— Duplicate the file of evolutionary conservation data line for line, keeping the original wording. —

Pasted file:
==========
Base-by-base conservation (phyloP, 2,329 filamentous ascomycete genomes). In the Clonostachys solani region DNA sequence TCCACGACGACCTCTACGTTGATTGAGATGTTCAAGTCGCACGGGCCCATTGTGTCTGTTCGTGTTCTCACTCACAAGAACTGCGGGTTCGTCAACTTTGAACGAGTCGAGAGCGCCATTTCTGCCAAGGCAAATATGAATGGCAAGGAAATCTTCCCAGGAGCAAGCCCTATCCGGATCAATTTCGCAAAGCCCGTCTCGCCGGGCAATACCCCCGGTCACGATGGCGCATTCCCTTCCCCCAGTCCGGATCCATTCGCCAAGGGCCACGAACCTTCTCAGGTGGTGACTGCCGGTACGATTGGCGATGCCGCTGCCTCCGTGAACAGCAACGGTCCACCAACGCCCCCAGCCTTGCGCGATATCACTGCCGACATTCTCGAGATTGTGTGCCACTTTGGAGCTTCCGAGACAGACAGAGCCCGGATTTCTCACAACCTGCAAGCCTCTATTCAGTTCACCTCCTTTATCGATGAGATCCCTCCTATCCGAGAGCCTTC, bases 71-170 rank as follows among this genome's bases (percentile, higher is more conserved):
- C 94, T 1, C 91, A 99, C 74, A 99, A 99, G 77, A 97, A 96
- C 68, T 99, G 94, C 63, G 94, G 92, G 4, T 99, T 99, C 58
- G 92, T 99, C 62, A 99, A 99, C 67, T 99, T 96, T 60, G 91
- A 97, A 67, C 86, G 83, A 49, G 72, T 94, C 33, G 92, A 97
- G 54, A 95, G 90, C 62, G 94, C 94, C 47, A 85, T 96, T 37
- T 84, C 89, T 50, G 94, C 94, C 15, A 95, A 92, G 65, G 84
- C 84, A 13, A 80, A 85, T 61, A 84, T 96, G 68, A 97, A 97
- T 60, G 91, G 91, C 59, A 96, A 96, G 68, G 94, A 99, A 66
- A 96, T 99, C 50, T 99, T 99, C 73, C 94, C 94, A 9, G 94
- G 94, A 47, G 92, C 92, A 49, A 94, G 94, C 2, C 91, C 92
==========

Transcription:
Base-by-base conservation (phyloP, 2,329 filamentous ascomycete genomes). In the Clonostachys solani region DNA sequence TCCACGACGACCTCTACGTTGATTGAGATGTTCAAGTCGCACGGGCCCATTGTGTCTGTTCGTGTTCTCACTCACAAGAACTGCGGGTTCGTCAACTTTGAACGAGTCGAGAGCGCCATTTCTGCCAAGGCAAATATGAATGGCAAGGAAATCTTCCCAGGAGCAAGCCCTATCCGGATCAATTTCGCAAAGCCCGTCTCGCCGGGCAATACCCCCGGTCACGATGGCGCATTCCCTTCCCCCAGTCCGGATCCATTCGCCAAGGGCCACGAACCTTCTCAGGTGGTGACTGCCGGTACGATTGGCGATGCCGCTGCCTCCGTGAACAGCAACGGTCCACCAACGCCCCCAGCCTTGCGCGATATCACTGCCGACATTCTCGAGATTGTGTGCCACTTTGGAGCTTCCGAGACAGACAGAGCCCGGATTTCTCACAACCTGCAAGCCTCTATTCAGTTCACCTCCTTTATCGATGAGATCCCTCCTATCCGAGAGCCTTC, bases 71-170 rank as follows among this genome's bases (percentile, higher is more conserved):
- C 94, T 1, C 91, A 99, C 74, A 99, A 99, G 77, A 97, A 96
- C 68, T 99, G 94, C 63, G 94, G 92, G 4, T 99, T 99, C 58
- G 92, T 99, C 62, A 99, A 99, C 67, T 99, T 96, T 60, G 91
- A 97, A 67, C 86, G 83, A 49, G 72, T 94, C 33, G 92, A 97
- G 54, A 95, G 90, C 62, G 94, C 94, C 47, A 85, T 96, T 37
- T 84, C 89, T 50, G 94, C 94, C 15, A 95, A 92, G 65, G 84
- C 84, A 13, A 80, A 85, T 61, A 84, T 96, G 68, A 97, A 97
- T 60, G 91, G 91, C 59, A 96, A 96, G 68, G 94, A 99, A 66
- A 96, T 99, C 50, T 99, T 99, C 73, C 94, C 94, A 9, G 94
- G 94, A 47, G 92, C 92, A 49, A 94, G 94, C 2, C 91, C 92